HMC Physics Colloquium
Tuesdays at 16:30 in Shanahan Center for Teaching and Learning, Room B460
April 5, 2016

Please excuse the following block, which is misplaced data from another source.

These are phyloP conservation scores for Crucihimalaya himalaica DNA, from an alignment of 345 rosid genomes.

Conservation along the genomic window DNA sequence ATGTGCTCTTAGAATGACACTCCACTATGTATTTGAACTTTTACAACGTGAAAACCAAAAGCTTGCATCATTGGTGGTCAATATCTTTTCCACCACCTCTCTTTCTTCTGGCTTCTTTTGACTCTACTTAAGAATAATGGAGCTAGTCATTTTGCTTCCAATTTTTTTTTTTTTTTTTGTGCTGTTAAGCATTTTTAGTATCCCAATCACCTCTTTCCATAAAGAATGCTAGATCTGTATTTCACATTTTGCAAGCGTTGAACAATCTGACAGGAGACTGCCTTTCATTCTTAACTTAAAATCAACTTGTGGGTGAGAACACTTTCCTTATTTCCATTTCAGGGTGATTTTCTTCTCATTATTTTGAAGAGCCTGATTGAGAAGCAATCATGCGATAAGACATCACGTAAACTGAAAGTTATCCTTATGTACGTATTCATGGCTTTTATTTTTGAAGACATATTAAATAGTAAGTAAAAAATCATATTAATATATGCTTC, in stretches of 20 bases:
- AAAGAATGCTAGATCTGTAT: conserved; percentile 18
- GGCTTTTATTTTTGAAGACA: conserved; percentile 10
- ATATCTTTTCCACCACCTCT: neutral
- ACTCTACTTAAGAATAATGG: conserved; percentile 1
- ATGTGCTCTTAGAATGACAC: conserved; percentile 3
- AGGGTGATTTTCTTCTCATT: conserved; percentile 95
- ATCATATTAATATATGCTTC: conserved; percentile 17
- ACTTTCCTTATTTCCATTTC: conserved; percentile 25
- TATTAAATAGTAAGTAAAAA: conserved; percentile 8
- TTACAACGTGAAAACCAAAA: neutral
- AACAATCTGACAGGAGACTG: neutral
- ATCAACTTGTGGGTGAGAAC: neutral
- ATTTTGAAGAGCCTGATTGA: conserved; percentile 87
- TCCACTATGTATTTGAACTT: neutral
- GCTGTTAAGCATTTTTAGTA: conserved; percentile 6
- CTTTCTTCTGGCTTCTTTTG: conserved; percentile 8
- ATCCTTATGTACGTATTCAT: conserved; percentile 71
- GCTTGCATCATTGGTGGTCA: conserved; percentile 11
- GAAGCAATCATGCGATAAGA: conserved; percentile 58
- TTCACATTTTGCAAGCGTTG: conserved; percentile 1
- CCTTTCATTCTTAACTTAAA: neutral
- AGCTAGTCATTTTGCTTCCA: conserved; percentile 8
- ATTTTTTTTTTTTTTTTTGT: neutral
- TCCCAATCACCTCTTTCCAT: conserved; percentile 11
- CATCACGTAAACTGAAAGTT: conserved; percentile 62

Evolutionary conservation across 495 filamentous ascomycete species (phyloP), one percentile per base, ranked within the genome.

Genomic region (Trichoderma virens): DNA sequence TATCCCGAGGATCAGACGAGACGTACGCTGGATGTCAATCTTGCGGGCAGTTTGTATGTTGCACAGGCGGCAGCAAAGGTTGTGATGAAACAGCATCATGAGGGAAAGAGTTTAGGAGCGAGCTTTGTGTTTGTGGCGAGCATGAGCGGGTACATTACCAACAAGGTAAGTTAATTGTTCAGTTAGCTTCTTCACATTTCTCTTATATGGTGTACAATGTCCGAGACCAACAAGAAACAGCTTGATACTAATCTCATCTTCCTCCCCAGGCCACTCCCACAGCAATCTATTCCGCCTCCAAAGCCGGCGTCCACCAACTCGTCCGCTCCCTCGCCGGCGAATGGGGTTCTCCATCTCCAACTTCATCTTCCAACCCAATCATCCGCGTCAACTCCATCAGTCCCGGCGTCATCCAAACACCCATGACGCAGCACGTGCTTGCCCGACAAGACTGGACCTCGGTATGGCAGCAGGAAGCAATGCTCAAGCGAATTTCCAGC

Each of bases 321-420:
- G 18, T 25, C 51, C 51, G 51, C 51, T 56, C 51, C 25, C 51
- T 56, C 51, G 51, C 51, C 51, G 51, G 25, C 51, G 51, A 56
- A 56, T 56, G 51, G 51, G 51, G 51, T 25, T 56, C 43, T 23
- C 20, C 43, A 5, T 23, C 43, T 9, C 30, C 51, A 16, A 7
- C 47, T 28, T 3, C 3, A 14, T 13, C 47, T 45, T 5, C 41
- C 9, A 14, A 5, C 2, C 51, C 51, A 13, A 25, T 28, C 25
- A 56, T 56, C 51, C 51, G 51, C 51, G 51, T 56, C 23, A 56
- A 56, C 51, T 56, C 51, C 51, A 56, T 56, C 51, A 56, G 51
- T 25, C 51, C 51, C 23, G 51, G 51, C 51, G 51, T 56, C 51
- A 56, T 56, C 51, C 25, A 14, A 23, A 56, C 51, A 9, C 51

The rich dynamics of Saturn's rings offer a unique opportunity to study the internal structure of the planet. Like the Sun, Saturn continuously pulsates at low amplitudes due to convective motions in its interior. Although these pulsations are too small to be directly detected, their gravitational interaction with particles in the rings creates density waves at Lindblad resonances in the rings, and these waves can be observed by the Cassini satellite. Measurements of the waves in the rings then tell us the amplitudes and frequencies of Saturn's pulsations, allowing for seismology to be performed on Saturn. The seismic signatures in the rings differ from expectations and indicate Saturn's internal structure is more complex than originally believed. I will show that the observations can be partially explained by the existence of stable stratification in the deep interior of the planet. The stratification is likely created by composition gradients between the core and envelope due to helium rain, the erosion of the core, or both.